One legend has it that maple syrup was discovered when an Indian put a tomahawk into a tree directly above his wife's cooking pot. The sap flowed down the handle into the pot sweetening their meal. Another legend has it that the Indians observed squirrels chewing the bark and licking the sap from the maple trees. I live out in the country with multiple maple trees and squirrels and I have never observed this behavior. In any case, maple syrup is strictly a new world product and has to be imported to Europe.
Tapping maple trees is done in the early spring, when the days are warm and the nights are cold. This is when the sap is flowing best in the tree. The rule of thumb is one tap for every foot of the tree's diameter up to four. Tapping a tree does not hurt it. There's a maple farm in Vermont with a tree that has been tapped every year since the Revolutionary War. Drill a hole about 4' off the ground, about 2 inches deep and the exact width of the spile that you insert into the hole. The hole should be angled slightly upward to allow the sap to flow down into the bucket. Originally, spiles were hollow sumac shoots. I use an old-fashioned metal spile and bucket collector. Professional maple farmers use plastic spiles and tubing to gather the sap directly into tanks. You can purchase spiles and tubing (or buckets) at most farm supply stores.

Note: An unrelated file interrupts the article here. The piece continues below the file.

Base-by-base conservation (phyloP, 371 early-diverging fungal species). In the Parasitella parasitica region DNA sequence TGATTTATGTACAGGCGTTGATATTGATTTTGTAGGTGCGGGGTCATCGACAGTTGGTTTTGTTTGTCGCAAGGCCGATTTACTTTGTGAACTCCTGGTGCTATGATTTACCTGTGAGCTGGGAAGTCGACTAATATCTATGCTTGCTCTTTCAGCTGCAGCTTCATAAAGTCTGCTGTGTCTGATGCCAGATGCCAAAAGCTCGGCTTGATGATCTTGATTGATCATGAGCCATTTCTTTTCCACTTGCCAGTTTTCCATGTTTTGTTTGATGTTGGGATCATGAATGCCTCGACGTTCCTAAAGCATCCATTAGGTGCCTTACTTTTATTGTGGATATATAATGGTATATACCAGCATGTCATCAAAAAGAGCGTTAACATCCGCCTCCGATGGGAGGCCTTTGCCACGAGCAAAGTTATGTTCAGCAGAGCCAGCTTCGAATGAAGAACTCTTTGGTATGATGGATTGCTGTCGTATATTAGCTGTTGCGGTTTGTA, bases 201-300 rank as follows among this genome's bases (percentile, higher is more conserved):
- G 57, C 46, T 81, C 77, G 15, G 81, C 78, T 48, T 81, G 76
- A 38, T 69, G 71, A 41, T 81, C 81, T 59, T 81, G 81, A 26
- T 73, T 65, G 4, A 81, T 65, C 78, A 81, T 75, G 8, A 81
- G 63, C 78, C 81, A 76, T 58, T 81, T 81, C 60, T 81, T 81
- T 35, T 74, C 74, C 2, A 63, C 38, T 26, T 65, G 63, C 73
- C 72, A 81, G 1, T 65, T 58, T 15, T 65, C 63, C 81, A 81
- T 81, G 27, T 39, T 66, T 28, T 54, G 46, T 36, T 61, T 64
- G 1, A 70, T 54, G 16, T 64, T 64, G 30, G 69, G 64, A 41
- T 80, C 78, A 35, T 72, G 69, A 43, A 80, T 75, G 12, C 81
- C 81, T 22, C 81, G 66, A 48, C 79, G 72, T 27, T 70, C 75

I drilled one hole in a maple tree with a 3' diameter. I wanted to start small to see how much work was involved before I went into small scale production. Every morning for a month, I replaced the full bucket with an empty bucket and brought the full bucket into house and poured it into the cookpot on the back burner. If we were home and awake, the cookpot was on a low simmer to evaporate the maple sap and condense it down to syrup. If we had wall paper in the kitchen, it would have peeled away from the humidity. Our gas bill took a noticable bump that month. It takes 40 gallons of sap to make 1 gallon of syrup.
If you were going to sell it, then you have to make sure that it's thick enough (67% sugar content) and grade it according to color. Since I was only making it for my own personal use and to give it away, I considered it done when it looked and tasted right. I got about 2 gallons of syrup from that one tap and decided that I didn't want to go into small scale production. I'll make maple syrup for my own use every other year or so. You can store maple syrup indefinitely by freezing it.